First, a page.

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Alternative forms[edit]


From Old French chevisance, from chevir. The 'chivalrous adventure' sense is thought to be first used by Edmund Spenser, who incorrectly linked chevisance to Old French chevalerie ‎(chivalry).


chevisance ‎(plural chevisances)

  1. (obsolete) Help, remedy; a resource or solution.
  2. (obsolete) The raising of money; money raised or lent for some purpose.
  3. (obsolete) Chivalrous adventure.
    • 1590, Edmund Spenser, The Faerie Queene, II.ix:
      Fortune, the foe of famous cheuisaunce / Seldome (said Guyon) yields to vertue aide, / But in her way throwes mischiefe and mischaunce, / Whereby her course is stopt, and passage staid.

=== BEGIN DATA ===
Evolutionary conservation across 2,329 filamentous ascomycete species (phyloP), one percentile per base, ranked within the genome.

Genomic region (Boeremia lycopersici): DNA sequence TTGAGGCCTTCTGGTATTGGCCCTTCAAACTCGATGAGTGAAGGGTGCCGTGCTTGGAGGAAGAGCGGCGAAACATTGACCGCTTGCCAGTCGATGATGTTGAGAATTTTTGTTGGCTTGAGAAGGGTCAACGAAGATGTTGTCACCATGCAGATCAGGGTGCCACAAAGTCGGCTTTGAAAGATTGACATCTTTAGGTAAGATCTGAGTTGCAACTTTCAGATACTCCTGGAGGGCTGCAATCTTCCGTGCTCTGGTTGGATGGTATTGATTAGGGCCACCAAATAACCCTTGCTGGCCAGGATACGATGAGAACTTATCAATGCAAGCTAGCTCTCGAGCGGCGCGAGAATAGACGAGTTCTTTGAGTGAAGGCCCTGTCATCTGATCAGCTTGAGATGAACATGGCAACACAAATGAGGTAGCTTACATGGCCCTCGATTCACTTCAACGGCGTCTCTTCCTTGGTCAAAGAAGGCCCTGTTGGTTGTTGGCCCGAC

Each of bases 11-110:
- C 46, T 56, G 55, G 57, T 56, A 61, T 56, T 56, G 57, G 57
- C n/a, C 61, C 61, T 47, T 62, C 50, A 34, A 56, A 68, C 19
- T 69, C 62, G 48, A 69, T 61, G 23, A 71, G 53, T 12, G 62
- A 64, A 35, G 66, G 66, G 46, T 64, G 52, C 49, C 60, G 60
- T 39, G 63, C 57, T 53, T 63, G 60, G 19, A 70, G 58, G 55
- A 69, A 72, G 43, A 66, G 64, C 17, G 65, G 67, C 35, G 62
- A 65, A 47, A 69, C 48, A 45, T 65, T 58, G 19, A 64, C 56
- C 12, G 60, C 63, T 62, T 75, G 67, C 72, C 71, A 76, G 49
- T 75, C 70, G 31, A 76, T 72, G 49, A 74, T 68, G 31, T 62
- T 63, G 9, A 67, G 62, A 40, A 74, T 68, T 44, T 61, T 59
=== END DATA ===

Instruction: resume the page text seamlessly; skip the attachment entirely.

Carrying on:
• 1600, Edward Fairfax, The Jerusalem Delivered of Tasso, Book IV, lxxxi:
      Ah! be it not pardie declared in France, / Or elsewhere told where court'sy is in prize, // That we forsook so fair a chevisance, / For doubt or fear that might from fight arise.
  4. (obsolete) A bargain or contract; an agreement about a matter in dispute, such as a debt; a business compact.
  5. (obsolete) An unlawful agreement or contract.

Old French[edit]


chevisance f ‎(oblique plural chevisances, nominative singular chevisance, nominative plural chevisances)

  1. sustenance